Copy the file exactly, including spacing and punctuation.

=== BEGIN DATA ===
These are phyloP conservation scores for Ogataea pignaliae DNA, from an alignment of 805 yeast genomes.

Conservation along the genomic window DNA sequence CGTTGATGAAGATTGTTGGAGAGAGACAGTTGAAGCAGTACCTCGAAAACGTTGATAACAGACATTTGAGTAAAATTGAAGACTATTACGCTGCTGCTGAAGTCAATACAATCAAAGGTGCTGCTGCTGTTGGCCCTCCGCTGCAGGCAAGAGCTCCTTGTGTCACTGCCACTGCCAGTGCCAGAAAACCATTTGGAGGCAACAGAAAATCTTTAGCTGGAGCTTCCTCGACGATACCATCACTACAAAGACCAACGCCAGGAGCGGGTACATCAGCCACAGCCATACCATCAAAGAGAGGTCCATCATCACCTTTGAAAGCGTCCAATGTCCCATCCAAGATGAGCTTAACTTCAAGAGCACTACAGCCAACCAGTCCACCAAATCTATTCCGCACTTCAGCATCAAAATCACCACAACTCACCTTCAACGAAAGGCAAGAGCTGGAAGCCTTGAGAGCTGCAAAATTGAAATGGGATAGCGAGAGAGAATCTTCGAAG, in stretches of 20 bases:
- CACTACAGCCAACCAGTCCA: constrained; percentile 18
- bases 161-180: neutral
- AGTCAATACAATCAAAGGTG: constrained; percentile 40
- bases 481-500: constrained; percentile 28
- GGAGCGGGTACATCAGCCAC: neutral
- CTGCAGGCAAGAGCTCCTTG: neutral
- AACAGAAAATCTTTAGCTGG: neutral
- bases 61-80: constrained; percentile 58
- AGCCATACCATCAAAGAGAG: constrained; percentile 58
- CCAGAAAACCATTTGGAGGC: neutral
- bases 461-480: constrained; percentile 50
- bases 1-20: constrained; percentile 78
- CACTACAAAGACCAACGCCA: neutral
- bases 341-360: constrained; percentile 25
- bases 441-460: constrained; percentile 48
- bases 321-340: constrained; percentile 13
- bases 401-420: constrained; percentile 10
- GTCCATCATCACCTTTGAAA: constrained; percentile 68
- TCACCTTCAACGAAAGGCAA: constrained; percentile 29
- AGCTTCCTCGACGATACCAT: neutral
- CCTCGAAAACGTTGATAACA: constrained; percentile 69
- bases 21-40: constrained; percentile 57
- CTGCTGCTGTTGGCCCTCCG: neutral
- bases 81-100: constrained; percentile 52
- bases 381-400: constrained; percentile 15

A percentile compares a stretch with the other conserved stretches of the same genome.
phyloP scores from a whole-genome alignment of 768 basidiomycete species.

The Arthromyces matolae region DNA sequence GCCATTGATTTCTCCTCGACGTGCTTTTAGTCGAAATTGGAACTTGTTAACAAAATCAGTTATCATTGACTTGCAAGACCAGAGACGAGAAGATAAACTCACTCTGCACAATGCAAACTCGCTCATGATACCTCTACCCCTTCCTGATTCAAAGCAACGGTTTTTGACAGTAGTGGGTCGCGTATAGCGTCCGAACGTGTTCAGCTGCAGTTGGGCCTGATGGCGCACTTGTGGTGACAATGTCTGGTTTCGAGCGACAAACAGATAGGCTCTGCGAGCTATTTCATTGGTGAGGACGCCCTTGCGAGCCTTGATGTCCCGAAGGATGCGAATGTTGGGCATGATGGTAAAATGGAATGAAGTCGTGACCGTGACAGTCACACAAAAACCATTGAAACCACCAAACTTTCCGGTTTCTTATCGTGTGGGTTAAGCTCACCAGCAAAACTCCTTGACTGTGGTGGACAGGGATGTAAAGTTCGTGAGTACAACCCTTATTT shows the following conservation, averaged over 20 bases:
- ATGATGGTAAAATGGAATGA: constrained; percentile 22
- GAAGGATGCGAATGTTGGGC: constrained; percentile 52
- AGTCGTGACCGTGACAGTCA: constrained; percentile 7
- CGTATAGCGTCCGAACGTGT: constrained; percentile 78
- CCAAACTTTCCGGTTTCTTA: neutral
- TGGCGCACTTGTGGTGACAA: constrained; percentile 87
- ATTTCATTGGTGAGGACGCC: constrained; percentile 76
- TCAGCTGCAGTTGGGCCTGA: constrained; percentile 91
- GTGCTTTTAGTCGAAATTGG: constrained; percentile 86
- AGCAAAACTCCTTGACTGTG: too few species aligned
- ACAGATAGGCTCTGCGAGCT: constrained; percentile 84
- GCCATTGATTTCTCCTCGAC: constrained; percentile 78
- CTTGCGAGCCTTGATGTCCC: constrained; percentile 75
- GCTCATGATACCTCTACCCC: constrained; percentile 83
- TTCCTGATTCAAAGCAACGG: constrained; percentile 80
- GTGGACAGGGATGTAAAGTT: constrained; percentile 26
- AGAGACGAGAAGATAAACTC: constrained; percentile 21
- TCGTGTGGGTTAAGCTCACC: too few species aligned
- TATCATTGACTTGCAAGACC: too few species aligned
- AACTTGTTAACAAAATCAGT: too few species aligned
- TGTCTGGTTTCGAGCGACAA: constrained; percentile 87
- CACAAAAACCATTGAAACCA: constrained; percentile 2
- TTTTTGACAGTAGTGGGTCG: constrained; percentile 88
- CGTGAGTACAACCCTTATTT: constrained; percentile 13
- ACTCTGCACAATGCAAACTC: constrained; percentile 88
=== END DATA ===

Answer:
These are phyloP conservation scores for Ogataea pignaliae DNA, from an alignment of 805 yeast genomes.

Conservation along the genomic window DNA sequence CGTTGATGAAGATTGTTGGAGAGAGACAGTTGAAGCAGTACCTCGAAAACGTTGATAACAGACATTTGAGTAAAATTGAAGACTATTACGCTGCTGCTGAAGTCAATACAATCAAAGGTGCTGCTGCTGTTGGCCCTCCGCTGCAGGCAAGAGCTCCTTGTGTCACTGCCACTGCCAGTGCCAGAAAACCATTTGGAGGCAACAGAAAATCTTTAGCTGGAGCTTCCTCGACGATACCATCACTACAAAGACCAACGCCAGGAGCGGGTACATCAGCCACAGCCATACCATCAAAGAGAGGTCCATCATCACCTTTGAAAGCGTCCAATGTCCCATCCAAGATGAGCTTAACTTCAAGAGCACTACAGCCAACCAGTCCACCAAATCTATTCCGCACTTCAGCATCAAAATCACCACAACTCACCTTCAACGAAAGGCAAGAGCTGGAAGCCTTGAGAGCTGCAAAATTGAAATGGGATAGCGAGAGAGAATCTTCGAAG, in stretches of 20 bases:
- CACTACAGCCAACCAGTCCA: constrained; percentile 18
- bases 161-180: neutral
- AGTCAATACAATCAAAGGTG: constrained; percentile 40
- bases 481-500: constrained; percentile 28
- GGAGCGGGTACATCAGCCAC: neutral
- CTGCAGGCAAGAGCTCCTTG: neutral
- AACAGAAAATCTTTAGCTGG: neutral
- bases 61-80: constrained; percentile 58
- AGCCATACCATCAAAGAGAG: constrained; percentile 58
- CCAGAAAACCATTTGGAGGC: neutral
- bases 461-480: constrained; percentile 50
- bases 1-20: constrained; percentile 78
- CACTACAAAGACCAACGCCA: neutral
- bases 341-360: constrained; percentile 25
- bases 441-460: constrained; percentile 48
- bases 321-340: constrained; percentile 13
- bases 401-420: constrained; percentile 10
- GTCCATCATCACCTTTGAAA: constrained; percentile 68
- TCACCTTCAACGAAAGGCAA: constrained; percentile 29
- AGCTTCCTCGACGATACCAT: neutral
- CCTCGAAAACGTTGATAACA: constrained; percentile 69
- bases 21-40: constrained; percentile 57
- CTGCTGCTGTTGGCCCTCCG: neutral
- bases 81-100: constrained; percentile 52
- bases 381-400: constrained; percentile 15

A percentile compares a stretch with the other conserved stretches of the same genome.
phyloP scores from a whole-genome alignment of 768 basidiomycete species.

The Arthromyces matolae region DNA sequence GCCATTGATTTCTCCTCGACGTGCTTTTAGTCGAAATTGGAACTTGTTAACAAAATCAGTTATCATTGACTTGCAAGACCAGAGACGAGAAGATAAACTCACTCTGCACAATGCAAACTCGCTCATGATACCTCTACCCCTTCCTGATTCAAAGCAACGGTTTTTGACAGTAGTGGGTCGCGTATAGCGTCCGAACGTGTTCAGCTGCAGTTGGGCCTGATGGCGCACTTGTGGTGACAATGTCTGGTTTCGAGCGACAAACAGATAGGCTCTGCGAGCTATTTCATTGGTGAGGACGCCCTTGCGAGCCTTGATGTCCCGAAGGATGCGAATGTTGGGCATGATGGTAAAATGGAATGAAGTCGTGACCGTGACAGTCACACAAAAACCATTGAAACCACCAAACTTTCCGGTTTCTTATCGTGTGGGTTAAGCTCACCAGCAAAACTCCTTGACTGTGGTGGACAGGGATGTAAAGTTCGTGAGTACAACCCTTATTT shows the following conservation, averaged over 20 bases:
- ATGATGGTAAAATGGAATGA: constrained; percentile 22
- GAAGGATGCGAATGTTGGGC: constrained; percentile 52
- AGTCGTGACCGTGACAGTCA: constrained; percentile 7
- CGTATAGCGTCCGAACGTGT: constrained; percentile 78
- CCAAACTTTCCGGTTTCTTA: neutral
- TGGCGCACTTGTGGTGACAA: constrained; percentile 87
- ATTTCATTGGTGAGGACGCC: constrained; percentile 76
- TCAGCTGCAGTTGGGCCTGA: constrained; percentile 91
- GTGCTTTTAGTCGAAATTGG: constrained; percentile 86
- AGCAAAACTCCTTGACTGTG: too few species aligned
- ACAGATAGGCTCTGCGAGCT: constrained; percentile 84
- GCCATTGATTTCTCCTCGAC: constrained; percentile 78
- CTTGCGAGCCTTGATGTCCC: constrained; percentile 75
- GCTCATGATACCTCTACCCC: constrained; percentile 83
- TTCCTGATTCAAAGCAACGG: constrained; percentile 80
- GTGGACAGGGATGTAAAGTT: constrained; percentile 26
- AGAGACGAGAAGATAAACTC: constrained; percentile 21
- TCGTGTGGGTTAAGCTCACC: too few species aligned
- TATCATTGACTTGCAAGACC: too few species aligned
- AACTTGTTAACAAAATCAGT: too few species aligned
- TGTCTGGTTTCGAGCGACAA: constrained; percentile 87
- CACAAAAACCATTGAAACCA: constrained; percentile 2
- TTTTTGACAGTAGTGGGTCG: constrained; percentile 88
- CGTGAGTACAACCCTTATTT: constrained; percentile 13
- ACTCTGCACAATGCAAACTC: constrained; percentile 88